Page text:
MLB Pension Injustice – Jeff Holly and many others

I wonder how many long-time baseball fans are aware that there are 500 or so former MLB players, being hosed out of pensions by the league and the players’ association.

San Pedro, California native Jeff Holly is among these men.  A former Minnesota Twins pitcher who spent his entire career with the team, the 64-year-old Holly played for them during parts of the 1977, 1978 and 1979 seasons. He appeared in 39 games, six of which were starts, hurled 90 innings and recorded three lifetime wins. A resident of Tustin, California, Mr. Holly attended Aviation High School in Redondo Beach, CA.
 
Mr. Holly doesn’t receive a traditional pension because the rules for receiving MLB pensions changed in 1980. Holly and the other men do not get pensions because they didn’t accrue four years of service credit. That was what ballplayers who played between 1947 – 1979  needed to be eligible for the pension plan. 

Instead, they all receive nonqualified retirement payments based on a complicated formula that had to have been calculated by an actuary. In brief, for every quarter of service a man had accrued, he’d get $625. Four quarters (one year) totaled $2,500. Sixteen quarters (four years) amounts to the maximum, $10,000. And that payment is before taxes were taken out.
 
By contrast, the maximum allowable pension a retired MLB player who is vested can make is $210,000.

The union doesn’t have to be the legal advocates for these men, the league doesn’t have to negotiate about this matter and the alumni association is too busy putting on golf outings.

Neither the league nor the union want to retroactively restore these men into pension coverage; instead, taxes are taken out of the non-qualified annuity payment, which cannot be passed on to a surviving spouse or designated beneficiary. They are also not eligible to be covered under the league’s umbrella health insurance plan.

Former pitcher Steve Rogers is a special assistant to Tony Clark, the executive director of the Major League Baseball Players Association. He is the players’ pension liaison; his email address is stever@mlbpa.org and his telephone number is 646-430-2112.

If you believe that these former big league ballplayers are being treated unfairly please give Steve Rogers a call or send him an e-mail and let him know that this is totally unfair. 

This article was submitted by Doug Gladstone, Author
“A Bitter Cup of Coffee; How MLB & The Players Association Threw 874 Retirees a Curve”

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3 Responses to MLB Pension Injustice – Jeff Holly and many others

  1. Oldgoat_MN says:

    John, I think so highly of you and the time you put into this site and how much I enjoy it that this is kind of hard to type, but I’m going to do it anyway.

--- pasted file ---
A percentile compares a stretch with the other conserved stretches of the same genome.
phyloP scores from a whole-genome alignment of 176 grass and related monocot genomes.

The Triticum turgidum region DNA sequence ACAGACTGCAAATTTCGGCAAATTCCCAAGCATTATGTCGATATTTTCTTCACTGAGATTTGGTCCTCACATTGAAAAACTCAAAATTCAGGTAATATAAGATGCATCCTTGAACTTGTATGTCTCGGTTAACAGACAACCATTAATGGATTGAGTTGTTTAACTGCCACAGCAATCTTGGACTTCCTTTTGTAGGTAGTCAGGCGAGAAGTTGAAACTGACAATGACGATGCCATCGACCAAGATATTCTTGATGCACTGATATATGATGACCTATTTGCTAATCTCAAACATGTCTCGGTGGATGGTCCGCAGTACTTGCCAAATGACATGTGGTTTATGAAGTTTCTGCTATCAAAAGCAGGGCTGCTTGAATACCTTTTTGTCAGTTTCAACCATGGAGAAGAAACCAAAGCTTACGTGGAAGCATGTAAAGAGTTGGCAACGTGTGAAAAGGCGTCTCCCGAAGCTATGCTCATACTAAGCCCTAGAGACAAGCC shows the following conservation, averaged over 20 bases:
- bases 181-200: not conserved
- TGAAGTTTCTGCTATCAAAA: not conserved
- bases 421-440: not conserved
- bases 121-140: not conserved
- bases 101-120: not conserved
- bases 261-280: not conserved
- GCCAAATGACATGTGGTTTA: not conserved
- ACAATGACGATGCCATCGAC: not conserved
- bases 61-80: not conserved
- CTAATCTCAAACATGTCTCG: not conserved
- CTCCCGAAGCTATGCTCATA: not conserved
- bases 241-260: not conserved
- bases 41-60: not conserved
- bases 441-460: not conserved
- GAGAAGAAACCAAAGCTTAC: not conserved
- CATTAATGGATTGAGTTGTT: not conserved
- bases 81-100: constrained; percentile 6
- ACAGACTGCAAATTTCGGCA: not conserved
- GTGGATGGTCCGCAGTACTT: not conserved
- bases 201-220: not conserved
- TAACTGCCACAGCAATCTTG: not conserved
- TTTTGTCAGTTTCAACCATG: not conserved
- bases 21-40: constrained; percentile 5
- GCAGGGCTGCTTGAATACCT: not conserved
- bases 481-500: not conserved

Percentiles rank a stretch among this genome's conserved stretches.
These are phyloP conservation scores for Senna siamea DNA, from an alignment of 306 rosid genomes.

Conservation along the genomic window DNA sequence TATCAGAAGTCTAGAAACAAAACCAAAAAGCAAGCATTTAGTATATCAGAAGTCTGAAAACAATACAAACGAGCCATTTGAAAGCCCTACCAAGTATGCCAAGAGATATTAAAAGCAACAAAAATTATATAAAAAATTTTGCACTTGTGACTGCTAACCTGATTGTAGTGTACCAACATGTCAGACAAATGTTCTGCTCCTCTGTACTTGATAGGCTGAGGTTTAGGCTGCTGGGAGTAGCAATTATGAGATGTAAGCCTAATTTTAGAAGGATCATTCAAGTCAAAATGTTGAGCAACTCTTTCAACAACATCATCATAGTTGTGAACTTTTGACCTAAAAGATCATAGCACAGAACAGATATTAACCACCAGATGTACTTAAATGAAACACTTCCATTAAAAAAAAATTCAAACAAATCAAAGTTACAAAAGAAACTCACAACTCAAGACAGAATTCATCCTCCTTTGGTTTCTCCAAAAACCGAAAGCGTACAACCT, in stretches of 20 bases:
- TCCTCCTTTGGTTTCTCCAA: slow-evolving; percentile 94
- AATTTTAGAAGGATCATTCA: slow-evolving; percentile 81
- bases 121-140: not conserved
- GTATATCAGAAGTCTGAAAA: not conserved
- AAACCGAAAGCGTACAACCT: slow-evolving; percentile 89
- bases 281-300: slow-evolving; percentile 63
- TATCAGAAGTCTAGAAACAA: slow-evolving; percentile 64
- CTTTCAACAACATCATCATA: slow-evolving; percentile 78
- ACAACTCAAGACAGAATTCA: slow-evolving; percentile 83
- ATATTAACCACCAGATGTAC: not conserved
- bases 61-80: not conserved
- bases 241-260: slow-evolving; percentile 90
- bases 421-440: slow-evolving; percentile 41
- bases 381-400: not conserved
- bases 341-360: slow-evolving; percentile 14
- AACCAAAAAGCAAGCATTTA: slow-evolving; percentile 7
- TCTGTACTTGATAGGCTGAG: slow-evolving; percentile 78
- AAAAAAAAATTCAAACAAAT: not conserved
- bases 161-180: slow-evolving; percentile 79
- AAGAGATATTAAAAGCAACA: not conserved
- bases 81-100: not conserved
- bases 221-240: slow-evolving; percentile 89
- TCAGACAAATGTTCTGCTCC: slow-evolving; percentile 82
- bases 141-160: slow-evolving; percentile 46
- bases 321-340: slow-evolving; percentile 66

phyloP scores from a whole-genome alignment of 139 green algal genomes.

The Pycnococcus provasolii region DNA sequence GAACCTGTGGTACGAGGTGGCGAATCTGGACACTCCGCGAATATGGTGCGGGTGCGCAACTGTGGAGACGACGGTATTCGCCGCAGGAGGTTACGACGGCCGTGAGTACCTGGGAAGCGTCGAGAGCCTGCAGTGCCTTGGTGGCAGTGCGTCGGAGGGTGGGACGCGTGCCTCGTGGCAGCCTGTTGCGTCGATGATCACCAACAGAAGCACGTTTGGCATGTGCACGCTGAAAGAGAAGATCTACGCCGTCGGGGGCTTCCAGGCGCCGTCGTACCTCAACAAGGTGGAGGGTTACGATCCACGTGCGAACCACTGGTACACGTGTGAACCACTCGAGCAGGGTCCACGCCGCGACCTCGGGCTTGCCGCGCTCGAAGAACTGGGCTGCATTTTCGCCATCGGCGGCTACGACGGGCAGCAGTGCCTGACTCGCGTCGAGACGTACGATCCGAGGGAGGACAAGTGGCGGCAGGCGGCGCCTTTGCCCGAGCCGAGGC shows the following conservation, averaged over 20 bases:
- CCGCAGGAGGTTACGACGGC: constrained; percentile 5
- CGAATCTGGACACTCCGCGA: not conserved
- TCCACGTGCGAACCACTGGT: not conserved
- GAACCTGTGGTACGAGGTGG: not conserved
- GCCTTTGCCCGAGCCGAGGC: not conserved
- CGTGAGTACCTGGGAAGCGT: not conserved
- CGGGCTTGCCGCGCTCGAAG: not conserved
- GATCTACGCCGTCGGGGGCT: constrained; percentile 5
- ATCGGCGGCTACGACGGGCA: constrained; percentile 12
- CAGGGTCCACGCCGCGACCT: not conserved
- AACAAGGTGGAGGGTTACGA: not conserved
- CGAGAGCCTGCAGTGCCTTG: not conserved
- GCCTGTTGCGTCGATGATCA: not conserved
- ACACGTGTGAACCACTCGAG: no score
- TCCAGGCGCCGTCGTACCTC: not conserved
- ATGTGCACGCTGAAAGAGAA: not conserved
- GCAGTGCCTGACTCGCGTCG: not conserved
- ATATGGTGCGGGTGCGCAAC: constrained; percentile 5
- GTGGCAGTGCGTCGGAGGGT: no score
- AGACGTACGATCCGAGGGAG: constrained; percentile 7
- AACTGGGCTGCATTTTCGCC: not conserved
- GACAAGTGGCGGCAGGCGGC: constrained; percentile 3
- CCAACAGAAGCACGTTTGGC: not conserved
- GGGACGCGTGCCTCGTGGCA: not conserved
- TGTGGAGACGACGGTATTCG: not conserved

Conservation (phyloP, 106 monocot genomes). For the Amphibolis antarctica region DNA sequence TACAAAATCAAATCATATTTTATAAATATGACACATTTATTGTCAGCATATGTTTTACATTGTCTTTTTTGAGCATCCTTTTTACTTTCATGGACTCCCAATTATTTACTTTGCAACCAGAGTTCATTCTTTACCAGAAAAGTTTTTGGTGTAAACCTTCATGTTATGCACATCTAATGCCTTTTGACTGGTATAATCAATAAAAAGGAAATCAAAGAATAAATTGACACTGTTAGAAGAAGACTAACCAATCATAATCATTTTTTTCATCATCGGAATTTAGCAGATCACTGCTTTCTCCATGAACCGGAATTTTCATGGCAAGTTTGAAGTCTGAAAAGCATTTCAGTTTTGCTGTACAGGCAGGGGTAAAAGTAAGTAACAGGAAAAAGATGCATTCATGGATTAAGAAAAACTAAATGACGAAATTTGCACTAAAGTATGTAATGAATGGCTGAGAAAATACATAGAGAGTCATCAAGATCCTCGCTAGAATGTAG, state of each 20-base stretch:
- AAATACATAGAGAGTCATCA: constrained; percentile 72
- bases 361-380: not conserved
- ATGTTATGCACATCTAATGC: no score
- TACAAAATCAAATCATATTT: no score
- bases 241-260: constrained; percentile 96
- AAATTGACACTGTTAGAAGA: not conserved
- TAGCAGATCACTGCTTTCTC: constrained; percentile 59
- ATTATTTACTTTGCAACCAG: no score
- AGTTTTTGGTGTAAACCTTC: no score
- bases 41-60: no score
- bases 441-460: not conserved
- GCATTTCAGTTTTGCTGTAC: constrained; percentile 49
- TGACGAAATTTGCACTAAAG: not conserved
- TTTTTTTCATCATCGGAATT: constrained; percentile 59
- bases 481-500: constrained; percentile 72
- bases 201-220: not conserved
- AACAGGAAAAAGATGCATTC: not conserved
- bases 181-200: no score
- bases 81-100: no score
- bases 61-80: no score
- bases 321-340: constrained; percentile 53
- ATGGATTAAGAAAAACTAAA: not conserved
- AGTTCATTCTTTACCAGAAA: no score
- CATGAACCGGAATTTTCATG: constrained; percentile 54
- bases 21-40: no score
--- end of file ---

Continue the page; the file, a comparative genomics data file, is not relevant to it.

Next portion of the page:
I truly appreciate that some people could be getting more money. And it is especially tugging at heart strings when it is older folks, though ‘older folks’ doesn’t really fit a 64 year old in my world.
    To be perfectly raw about it, I would love, even today, to be able to work somewhere for 3 years and receive $7,500 per year as a pension. I know he had to be ready every day, but in those 3 years he pitched 90 innings. 90 innings. And I don’t know what his annual salary was, but I’m guessing that $7,500 is a pretty healthy percentage of what his yearly income was.
    Starting at age 19, if I could have worked at 15 different companies for 3 years each putting in 40 hours per week for 3 years under this plan I could be getting $112,500 per year in pension right now. That would be awesome! Almost like what the Congress gives itself.
    I wish Mr. Holly all the best. I certainly feel no ill will toward him. But I also think that the amount of money he is already receiving is bizarre considering what the rest of us get. He is also receiving Social Security as well, is he not? (although 64 is kind of young to have filed for SS already… how young can he be and start receiving that pension?).
    I hope Mr. Holly is OK and that his life is working for him. I also think that the idea that these men are being ‘ripped off’ does not really fly in the real world. I mean, I wish everybody was rich, but that’s not how it works.
    I don’t know nor have ever met anyone personally who is making out like Mr. Holly is given his 3 years service to an organization. I’m sorry if this seems cold, but what he is getting for the time invested is so far out of sync with the rest of the planet that I just cannot feel that he is being mistreated.
    Maybe I’m completely wrong. Maybe I’m an idiot, even. If so I apologize. Just sharing my opinion.

    • jjswol says:

      No need to apologize at all, I enjoy reading everyone’s opinion. Here is how I look at it, baseball players are grossly over paid unless you compare them to the money that entertainers get but then again you could argue that baseball are entertainers, after all, they don’t manufacture anything or provide any kind of a service that any of us need.

      Having said that I look at it from the perspective at today’s players are reaping the benefits of the work put in place by the players of years ago and they should share some of their benefits that they get to enjoy today. A big deal today is “paying it forward”, the baseball community of today should look at “paying it back”.

  2. Oldgoat_MN says:

    Good points.
    *LIKE*

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